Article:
Meet Overcoats, an electronic-pop duo that’s bringing a soulful feminine touch to a male-dominated category. From soft cooing covers to dreamy beats, Hana Elion and JJ Mitchell are breathing new life into electronic music.
Making their single debut in 2016 with an airy harmonized cover of Hozier’s Cherry Wine, the pair made waves with their synergistic dynamic and the way each of their voices fit into the other like pieces of a puzzle, JJ’s low to Hana’s high. Their first record, YOUNG, released in 2017, acted as the band’s thesis statement, presenting the array of sounds and feelings the duo could assemble, covering the grounds of love, strength, and pain.
Now, having taken a year and a half since their last release to tour with the likes of Mitski and work on their second album, Overcoats is starting the new year off strong with a reimagined cover of Coldplay’s ‘Fix You’. Staying true to their dreamlike sound, the band used electronic elements to reconstruct the song’s original organ, guitar, and piano track.
Outside of their music, Hana and JJ’s friendship sustains this same sense of cohesiveness, the pair complementing each others personalities while each maintaining their own individuality and sense of self. Bursting into impromptu yet coordinated song, finishing each others sentences, and even offering insight into the way they believe the other would answer a question, the two move as parts of a collective.
I chatted with Hana and JJ to ask them all about their latest release, upcoming album, and their love of their debut project. Keep reading to learn more about Overcoats and the hearts behind the band.
THIS INTERVIEW HAS BEEN EDITED AND CONDENSED FOR BREVITY AND CLARITY.
Going back to the beginning, how did you two get into music?
Hana: “We met in college, and we became friends pretty immediately on our first day, and throughout our time in college, we sang together, but not in any sort of band capacity. In our senior year, we were both going through tough times and started entertaining the idea of writing together, and we both sort of had spiritual experiences doing that and it really was different than any sort of musical experience that we’ve ever had, and so we started writing songs in one of our bedrooms, mostly for ourselves, and then we started putting it online and played our first show right around the time that we graduated.”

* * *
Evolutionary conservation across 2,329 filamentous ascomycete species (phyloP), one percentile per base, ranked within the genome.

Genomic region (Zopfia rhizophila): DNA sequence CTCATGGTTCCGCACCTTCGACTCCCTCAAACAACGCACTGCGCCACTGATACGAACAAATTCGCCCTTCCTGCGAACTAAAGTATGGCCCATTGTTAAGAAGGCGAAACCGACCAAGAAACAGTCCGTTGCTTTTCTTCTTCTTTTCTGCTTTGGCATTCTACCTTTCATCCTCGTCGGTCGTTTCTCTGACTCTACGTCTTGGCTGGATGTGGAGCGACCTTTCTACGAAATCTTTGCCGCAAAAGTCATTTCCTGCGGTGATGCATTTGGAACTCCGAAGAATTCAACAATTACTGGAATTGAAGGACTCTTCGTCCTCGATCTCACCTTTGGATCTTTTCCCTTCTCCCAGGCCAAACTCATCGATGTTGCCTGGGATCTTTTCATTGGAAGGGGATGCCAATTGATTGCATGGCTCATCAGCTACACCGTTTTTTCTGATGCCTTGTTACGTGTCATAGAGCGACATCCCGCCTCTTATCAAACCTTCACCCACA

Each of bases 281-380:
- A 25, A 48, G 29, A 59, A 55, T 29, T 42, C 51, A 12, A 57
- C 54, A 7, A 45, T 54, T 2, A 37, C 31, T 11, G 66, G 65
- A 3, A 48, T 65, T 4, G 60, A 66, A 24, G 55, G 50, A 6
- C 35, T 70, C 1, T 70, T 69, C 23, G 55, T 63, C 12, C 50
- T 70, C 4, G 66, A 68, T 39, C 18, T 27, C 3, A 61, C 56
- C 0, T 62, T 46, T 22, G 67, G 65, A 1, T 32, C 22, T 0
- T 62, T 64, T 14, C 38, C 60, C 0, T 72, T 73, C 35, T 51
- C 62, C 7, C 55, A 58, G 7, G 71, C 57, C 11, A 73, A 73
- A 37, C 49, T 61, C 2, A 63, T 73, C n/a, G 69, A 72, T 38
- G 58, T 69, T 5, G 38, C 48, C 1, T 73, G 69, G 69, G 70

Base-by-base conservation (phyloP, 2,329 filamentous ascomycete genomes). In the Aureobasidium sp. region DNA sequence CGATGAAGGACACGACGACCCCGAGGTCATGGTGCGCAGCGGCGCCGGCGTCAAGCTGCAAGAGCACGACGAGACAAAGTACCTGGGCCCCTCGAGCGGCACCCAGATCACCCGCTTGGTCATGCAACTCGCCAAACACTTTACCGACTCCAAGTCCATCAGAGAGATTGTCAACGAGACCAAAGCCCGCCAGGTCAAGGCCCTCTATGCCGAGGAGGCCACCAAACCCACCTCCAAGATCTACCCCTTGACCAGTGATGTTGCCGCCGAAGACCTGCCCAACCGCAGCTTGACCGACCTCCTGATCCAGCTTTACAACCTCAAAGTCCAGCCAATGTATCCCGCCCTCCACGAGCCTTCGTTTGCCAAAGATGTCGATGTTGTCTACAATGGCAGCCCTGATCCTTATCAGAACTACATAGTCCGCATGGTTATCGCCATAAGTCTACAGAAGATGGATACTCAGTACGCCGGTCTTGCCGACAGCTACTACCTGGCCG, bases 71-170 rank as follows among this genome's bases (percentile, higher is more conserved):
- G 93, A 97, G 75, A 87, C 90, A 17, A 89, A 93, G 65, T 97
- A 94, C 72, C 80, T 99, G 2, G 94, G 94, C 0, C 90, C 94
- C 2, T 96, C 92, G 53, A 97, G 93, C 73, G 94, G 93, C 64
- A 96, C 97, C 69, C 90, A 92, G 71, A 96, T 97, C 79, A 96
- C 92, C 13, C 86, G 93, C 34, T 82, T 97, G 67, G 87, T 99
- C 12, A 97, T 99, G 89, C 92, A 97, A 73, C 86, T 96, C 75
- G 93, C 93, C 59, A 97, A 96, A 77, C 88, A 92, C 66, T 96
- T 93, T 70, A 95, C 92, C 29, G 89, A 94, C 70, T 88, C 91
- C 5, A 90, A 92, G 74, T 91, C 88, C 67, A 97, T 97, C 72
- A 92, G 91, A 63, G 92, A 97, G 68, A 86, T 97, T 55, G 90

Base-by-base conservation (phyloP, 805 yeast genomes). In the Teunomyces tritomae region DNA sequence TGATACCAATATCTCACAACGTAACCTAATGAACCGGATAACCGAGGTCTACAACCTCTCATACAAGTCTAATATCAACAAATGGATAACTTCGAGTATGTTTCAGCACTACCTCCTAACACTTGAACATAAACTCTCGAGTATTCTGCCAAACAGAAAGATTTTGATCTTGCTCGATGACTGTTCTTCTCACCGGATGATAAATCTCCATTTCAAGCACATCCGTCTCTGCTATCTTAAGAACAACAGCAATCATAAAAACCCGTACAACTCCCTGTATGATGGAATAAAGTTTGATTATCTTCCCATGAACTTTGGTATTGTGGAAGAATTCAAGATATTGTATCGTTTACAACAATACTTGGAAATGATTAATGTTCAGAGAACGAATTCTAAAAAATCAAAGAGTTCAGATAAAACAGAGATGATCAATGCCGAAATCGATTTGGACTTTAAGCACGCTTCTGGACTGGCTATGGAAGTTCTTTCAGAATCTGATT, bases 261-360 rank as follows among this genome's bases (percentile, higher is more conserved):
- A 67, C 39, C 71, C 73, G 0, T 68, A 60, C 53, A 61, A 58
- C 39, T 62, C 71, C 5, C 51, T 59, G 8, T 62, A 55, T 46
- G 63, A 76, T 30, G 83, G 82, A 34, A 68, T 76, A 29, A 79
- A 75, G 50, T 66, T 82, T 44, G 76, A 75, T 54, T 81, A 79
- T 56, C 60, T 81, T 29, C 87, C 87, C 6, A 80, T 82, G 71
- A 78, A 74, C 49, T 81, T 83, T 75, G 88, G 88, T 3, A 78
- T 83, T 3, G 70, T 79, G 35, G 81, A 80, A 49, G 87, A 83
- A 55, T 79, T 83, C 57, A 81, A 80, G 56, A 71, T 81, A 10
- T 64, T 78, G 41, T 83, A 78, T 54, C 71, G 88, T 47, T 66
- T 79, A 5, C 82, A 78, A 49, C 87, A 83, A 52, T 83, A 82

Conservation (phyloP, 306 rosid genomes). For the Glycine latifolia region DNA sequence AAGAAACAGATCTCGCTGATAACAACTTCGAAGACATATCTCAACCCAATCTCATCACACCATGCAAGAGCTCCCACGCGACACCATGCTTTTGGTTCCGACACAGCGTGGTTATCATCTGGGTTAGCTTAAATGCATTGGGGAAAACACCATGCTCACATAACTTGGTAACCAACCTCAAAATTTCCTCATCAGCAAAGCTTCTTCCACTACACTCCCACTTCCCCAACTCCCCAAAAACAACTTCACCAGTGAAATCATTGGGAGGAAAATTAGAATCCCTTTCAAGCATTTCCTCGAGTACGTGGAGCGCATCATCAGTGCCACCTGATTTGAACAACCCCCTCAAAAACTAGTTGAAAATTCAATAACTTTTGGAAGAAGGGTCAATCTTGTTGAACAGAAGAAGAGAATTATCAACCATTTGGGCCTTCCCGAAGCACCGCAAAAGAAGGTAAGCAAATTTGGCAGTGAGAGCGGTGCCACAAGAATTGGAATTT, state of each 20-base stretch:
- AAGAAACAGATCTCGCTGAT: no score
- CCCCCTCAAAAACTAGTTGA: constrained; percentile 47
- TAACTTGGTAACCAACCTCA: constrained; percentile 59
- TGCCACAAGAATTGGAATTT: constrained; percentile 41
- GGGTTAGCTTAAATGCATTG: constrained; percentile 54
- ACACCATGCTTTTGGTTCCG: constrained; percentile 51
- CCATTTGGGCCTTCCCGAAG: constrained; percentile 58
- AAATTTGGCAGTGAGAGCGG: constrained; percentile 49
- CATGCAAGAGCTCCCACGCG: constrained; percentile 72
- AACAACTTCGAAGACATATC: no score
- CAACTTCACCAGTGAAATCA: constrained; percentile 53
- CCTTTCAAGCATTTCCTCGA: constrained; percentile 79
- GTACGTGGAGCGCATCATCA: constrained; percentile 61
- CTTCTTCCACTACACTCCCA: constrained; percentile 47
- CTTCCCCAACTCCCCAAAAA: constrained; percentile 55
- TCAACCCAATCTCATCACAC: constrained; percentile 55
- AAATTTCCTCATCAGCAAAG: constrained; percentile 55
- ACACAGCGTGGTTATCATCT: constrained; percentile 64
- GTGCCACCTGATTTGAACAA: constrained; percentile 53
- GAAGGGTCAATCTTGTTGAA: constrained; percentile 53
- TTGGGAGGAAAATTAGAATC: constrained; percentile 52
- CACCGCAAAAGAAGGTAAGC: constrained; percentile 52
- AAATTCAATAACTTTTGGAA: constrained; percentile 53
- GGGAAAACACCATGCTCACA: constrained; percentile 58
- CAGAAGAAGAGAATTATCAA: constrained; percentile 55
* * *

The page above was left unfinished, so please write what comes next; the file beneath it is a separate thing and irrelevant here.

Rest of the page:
JJ: “Yeah, that was about 3 and a half years ago. We had no idea what we were doing. Still don’t.”
WHEN DID YOU MOVE FROM PLAYING IN COLLEGE TO GETTING SIGNED AND PLAYING MORE SHOWS?
JJ: “It took a while for that to happen, not in the scheme of life and the length of life, but it felt like it was a grueling couple of years of playing around Manhattan and Brooklyn, and getting our music to people who felt passionate about it and wanted to jump on the bandwagon (no pun intended). It took 10 hours of emailing every day for a couple years, but when we found our team of management and agent, and a label that was passionate about us, things felt into place and we were able to put out our debut record in 2017.”
Tell me more about your first album young and how it all came together.
Hana: “YOUNG was a great experience. It was the first large body of work that we got to make as musicians, so it was really scary for that reason, being our first statement. It really was about our lives thus far, and with your first album, there’s a lot of material to cover because you’re working from your entire life if you’ve never written about it. The process of making it was a process of growing up, the record is about growing up, it’s about being young and becoming an adult and seeing the world for what it really is and choosing to remain idealistic or not, and all of these choices that you make, you start to understand more. So it was our first chance to really make a statement and we’re one of those bands that still loves our first record. It was a wild experience and we’ve basically been touring it for a year and a half, which we’re really luck to be able to do.”
HOW HAS YOUR SOUND CHANGED SINCE YOUR FIRST ALBUM?